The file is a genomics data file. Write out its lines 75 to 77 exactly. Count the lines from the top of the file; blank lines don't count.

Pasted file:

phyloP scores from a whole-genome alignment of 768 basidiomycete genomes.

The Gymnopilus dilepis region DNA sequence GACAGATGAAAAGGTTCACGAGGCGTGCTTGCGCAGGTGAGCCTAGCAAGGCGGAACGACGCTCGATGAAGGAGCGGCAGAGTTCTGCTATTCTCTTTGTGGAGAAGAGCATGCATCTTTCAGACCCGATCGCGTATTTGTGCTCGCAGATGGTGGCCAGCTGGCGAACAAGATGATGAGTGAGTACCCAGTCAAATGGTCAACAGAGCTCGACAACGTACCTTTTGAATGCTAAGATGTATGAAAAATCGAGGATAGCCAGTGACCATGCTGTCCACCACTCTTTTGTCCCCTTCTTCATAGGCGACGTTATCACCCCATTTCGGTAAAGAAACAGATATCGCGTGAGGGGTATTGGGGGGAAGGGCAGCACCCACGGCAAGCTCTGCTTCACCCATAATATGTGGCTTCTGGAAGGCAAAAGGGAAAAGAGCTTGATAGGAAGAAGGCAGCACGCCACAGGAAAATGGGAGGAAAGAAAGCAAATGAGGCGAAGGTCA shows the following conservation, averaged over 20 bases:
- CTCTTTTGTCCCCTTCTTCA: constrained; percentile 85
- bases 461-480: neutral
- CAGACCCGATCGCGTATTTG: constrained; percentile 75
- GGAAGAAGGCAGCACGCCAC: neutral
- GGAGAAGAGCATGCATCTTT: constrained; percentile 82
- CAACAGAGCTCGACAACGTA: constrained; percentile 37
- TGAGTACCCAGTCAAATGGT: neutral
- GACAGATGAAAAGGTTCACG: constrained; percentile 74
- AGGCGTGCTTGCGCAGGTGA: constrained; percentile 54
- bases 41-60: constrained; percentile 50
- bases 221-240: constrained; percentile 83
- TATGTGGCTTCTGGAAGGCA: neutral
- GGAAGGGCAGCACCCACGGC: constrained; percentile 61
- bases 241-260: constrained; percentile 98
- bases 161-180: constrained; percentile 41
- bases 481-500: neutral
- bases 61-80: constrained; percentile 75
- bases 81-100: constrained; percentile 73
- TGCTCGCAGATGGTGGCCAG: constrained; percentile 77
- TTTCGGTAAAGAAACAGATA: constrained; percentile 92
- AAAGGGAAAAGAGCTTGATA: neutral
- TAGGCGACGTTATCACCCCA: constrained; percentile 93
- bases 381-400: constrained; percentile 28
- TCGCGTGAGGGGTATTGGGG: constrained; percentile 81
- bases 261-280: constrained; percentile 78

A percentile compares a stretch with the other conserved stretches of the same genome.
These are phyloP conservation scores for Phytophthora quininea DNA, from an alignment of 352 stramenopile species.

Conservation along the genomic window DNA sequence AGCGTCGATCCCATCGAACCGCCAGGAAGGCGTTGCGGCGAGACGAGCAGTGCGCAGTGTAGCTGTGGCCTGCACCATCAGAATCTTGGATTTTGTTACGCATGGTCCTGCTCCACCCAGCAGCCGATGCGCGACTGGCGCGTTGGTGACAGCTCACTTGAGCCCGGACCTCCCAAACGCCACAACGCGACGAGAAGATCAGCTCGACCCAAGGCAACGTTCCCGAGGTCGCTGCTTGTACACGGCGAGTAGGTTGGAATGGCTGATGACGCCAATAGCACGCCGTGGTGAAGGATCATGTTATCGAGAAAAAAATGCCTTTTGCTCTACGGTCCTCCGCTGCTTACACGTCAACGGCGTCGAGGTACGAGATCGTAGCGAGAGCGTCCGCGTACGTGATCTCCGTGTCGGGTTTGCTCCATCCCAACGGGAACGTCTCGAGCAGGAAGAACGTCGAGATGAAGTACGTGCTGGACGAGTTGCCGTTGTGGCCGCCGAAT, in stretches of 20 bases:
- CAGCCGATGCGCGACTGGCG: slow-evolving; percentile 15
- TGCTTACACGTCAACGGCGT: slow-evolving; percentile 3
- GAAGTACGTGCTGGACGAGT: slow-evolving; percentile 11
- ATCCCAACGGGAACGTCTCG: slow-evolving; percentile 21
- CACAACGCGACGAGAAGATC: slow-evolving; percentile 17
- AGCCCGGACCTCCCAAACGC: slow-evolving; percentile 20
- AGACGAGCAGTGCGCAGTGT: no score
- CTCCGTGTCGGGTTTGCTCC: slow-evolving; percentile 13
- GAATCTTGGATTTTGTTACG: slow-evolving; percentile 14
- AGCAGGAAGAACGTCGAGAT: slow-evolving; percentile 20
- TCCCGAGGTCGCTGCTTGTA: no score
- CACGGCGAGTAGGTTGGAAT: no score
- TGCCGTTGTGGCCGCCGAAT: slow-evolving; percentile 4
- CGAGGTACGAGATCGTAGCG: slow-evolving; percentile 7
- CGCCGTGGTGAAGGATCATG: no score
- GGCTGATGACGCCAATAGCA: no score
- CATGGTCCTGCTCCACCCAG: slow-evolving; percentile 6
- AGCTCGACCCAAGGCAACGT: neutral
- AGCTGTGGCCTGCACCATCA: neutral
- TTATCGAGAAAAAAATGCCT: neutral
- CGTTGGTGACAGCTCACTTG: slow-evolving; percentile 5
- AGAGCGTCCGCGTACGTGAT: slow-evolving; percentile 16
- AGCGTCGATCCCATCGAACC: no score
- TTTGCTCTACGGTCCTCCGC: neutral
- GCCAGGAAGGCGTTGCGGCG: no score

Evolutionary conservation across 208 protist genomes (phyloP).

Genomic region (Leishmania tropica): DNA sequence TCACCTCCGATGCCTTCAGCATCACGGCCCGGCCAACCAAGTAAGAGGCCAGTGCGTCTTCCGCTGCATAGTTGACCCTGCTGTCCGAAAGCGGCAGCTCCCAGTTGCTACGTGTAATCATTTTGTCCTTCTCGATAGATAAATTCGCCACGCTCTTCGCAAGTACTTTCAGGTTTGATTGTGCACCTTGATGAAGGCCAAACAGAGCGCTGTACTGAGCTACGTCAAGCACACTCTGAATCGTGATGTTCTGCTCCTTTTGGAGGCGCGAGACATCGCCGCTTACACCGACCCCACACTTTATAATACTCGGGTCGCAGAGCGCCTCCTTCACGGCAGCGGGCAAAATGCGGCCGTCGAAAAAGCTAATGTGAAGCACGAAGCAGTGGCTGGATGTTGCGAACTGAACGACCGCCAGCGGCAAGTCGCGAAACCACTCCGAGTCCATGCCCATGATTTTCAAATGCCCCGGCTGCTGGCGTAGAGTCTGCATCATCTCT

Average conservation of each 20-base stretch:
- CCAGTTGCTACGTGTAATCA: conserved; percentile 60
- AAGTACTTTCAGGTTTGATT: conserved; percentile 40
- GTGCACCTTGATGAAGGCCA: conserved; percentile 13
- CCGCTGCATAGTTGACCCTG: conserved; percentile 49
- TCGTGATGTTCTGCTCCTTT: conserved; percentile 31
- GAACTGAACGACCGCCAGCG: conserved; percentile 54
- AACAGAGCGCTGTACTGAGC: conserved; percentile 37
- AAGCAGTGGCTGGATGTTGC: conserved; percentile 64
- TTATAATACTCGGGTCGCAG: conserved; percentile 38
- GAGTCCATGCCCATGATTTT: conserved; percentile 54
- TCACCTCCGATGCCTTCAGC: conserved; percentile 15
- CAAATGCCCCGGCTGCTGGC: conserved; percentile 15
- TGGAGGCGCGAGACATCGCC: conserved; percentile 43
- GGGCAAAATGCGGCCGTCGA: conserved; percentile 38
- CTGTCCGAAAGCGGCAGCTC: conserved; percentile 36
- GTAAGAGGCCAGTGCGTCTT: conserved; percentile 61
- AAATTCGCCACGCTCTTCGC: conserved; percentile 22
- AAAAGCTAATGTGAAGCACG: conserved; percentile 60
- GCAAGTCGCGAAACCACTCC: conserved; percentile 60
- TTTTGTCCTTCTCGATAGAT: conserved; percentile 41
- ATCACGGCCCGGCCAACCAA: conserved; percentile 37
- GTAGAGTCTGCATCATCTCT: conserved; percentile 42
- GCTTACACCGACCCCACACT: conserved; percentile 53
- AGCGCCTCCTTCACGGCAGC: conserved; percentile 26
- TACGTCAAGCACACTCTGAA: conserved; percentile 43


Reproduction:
- AAATTCGCCACGCTCTTCGC: conserved; percentile 22
- AAAAGCTAATGTGAAGCACG: conserved; percentile 60
- GCAAGTCGCGAAACCACTCC: conserved; percentile 60